September 27, 2022

Three office buildings in Brookfield’s Bishops Woods business park are being put into the hands of a receiver under a foreclosure lawsuit filed by a lender that alleges the owner stopped making mortgage payments in March.
Those Pinnacle at Bishop’s Woods building have almost 247,200 square feet of combined space and an assessed value approaching $30 million. A foreclosure lawsuit was filed Aug. 29 against the property located north of Interstate 94 at South Sunny Slope Road and Bishops Drive.
The three buildings were constructed between 1999 and 2003 by Big Bend Development LLC of Brookfield. Jay Henrichs of Big Bend Development is among the individuals who provided a guarantee on the property’s mortgage, as did two principals of Peter Schwabe Inc., a construction firm that leases space in one Pinnacle at Bishops Woods building, according to the foreclosure filing.
The lender and owner agreed to have Friedman Real Estate Management take oversight of the properties as their receiver, according statements by their attorneys during a Friday hearing in Waukesha County Circuit Court.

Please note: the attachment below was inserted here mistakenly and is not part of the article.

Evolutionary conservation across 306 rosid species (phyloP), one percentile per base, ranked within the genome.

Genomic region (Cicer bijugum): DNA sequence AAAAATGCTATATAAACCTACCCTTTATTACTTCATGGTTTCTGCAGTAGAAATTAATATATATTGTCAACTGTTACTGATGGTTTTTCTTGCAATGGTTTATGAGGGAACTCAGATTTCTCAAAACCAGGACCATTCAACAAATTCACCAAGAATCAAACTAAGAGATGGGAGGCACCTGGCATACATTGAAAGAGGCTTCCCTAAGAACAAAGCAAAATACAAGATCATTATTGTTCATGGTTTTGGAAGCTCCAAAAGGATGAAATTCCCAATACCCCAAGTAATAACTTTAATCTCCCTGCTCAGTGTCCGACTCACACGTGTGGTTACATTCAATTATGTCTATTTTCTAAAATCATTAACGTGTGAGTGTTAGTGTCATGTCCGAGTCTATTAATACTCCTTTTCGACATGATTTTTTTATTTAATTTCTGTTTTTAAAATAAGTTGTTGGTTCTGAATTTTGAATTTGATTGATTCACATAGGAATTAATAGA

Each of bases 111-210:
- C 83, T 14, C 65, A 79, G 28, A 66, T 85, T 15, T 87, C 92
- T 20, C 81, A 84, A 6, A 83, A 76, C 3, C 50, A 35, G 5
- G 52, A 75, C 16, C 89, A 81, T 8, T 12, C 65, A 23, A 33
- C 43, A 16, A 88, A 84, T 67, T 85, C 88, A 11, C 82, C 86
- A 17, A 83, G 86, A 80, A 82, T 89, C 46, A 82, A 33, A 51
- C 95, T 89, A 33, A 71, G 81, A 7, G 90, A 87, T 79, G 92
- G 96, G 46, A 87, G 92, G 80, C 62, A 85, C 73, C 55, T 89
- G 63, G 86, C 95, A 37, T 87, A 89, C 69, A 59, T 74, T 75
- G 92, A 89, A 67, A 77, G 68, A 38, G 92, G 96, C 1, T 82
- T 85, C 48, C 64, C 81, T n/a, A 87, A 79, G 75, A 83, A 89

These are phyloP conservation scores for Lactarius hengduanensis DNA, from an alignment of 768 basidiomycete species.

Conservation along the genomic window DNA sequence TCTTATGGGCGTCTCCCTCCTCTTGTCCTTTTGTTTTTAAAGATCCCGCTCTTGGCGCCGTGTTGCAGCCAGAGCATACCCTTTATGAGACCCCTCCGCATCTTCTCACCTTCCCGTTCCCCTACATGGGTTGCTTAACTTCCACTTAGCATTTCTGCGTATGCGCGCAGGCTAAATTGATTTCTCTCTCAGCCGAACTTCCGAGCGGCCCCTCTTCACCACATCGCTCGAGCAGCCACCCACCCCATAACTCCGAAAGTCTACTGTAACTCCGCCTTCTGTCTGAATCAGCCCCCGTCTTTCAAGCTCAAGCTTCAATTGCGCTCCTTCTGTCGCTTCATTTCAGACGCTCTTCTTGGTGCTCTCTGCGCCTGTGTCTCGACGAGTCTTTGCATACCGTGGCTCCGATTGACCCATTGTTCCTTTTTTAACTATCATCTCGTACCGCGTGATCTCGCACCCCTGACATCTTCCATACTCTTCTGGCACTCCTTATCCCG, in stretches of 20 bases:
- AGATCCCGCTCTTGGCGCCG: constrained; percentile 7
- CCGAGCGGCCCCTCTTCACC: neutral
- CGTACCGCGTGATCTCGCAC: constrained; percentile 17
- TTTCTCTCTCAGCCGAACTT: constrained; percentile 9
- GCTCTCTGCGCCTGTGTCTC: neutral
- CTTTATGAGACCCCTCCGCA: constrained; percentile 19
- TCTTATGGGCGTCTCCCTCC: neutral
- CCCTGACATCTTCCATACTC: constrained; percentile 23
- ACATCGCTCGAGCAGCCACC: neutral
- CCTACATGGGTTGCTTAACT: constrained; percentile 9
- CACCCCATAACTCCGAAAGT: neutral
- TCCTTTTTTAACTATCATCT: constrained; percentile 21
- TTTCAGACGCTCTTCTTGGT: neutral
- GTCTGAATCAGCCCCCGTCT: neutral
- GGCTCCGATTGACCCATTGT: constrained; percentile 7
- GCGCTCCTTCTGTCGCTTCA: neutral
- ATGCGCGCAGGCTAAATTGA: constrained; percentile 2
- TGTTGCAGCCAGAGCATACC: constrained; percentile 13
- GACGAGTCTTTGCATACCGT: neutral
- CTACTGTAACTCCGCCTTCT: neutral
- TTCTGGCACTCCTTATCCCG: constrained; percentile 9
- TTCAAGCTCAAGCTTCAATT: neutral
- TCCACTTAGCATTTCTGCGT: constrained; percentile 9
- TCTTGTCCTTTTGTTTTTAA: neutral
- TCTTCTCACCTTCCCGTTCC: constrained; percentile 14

The foreclosure lawsuit filed by the lender anticipates a pickup in office leasing activity after the dampening effect of the Covid-19 pandemic, and argues a receiver could best maintain and manage the buildings to retain, and attract new tenants.
“With the potential reopening of many offices and buildings in the area to occur in the future, the property is likely to experience an uptick in business,” the Aug. 29 foreclosure filing said. “A continued decline in the property’s condition as well as its reputation and goodwill during these times will inevitably impact the property’s tenant occupancy and lease rates in a negative manner.”
Friedman, based in Michigan, in a report noted it is also a receiver involved with the 100 East office tower in downtown Milwaukee that is under foreclosure and to be sold.
The debt on the Pinnacle property belongs to a commercial mortgage fund created by Citigroup in 2014, according to the foreclosure lawsuit. The balance due on the loan as of Aug. 26 was $28.93 million, according to the Aug. 29 court filing. That lawsuit said payments toward the loan stopped in March.
The complaint filed Aug. 29 seeks a judgment in the amount of the unpaid mortgage and court approval for a foreclosure sale of the building.
An attorney representing the property’s ownership in the foreclosure case declined comment. Attorneys who filed the foreclosure lawsuit on behalf of the lender did not respond to requests for comment.
The three buildings had a combined occupancy of 68%, according to the Milwaukee Business Journal’s list of the largest Milwaukee-area office complexes published in July. That compares with 82% occupancy reported for the Milwaukee Business Journal list in summer 2021.
Tenants of the buildings include insurance firm Travelers, data center firm Windstream, DeWitt LLP and TEK Systems.
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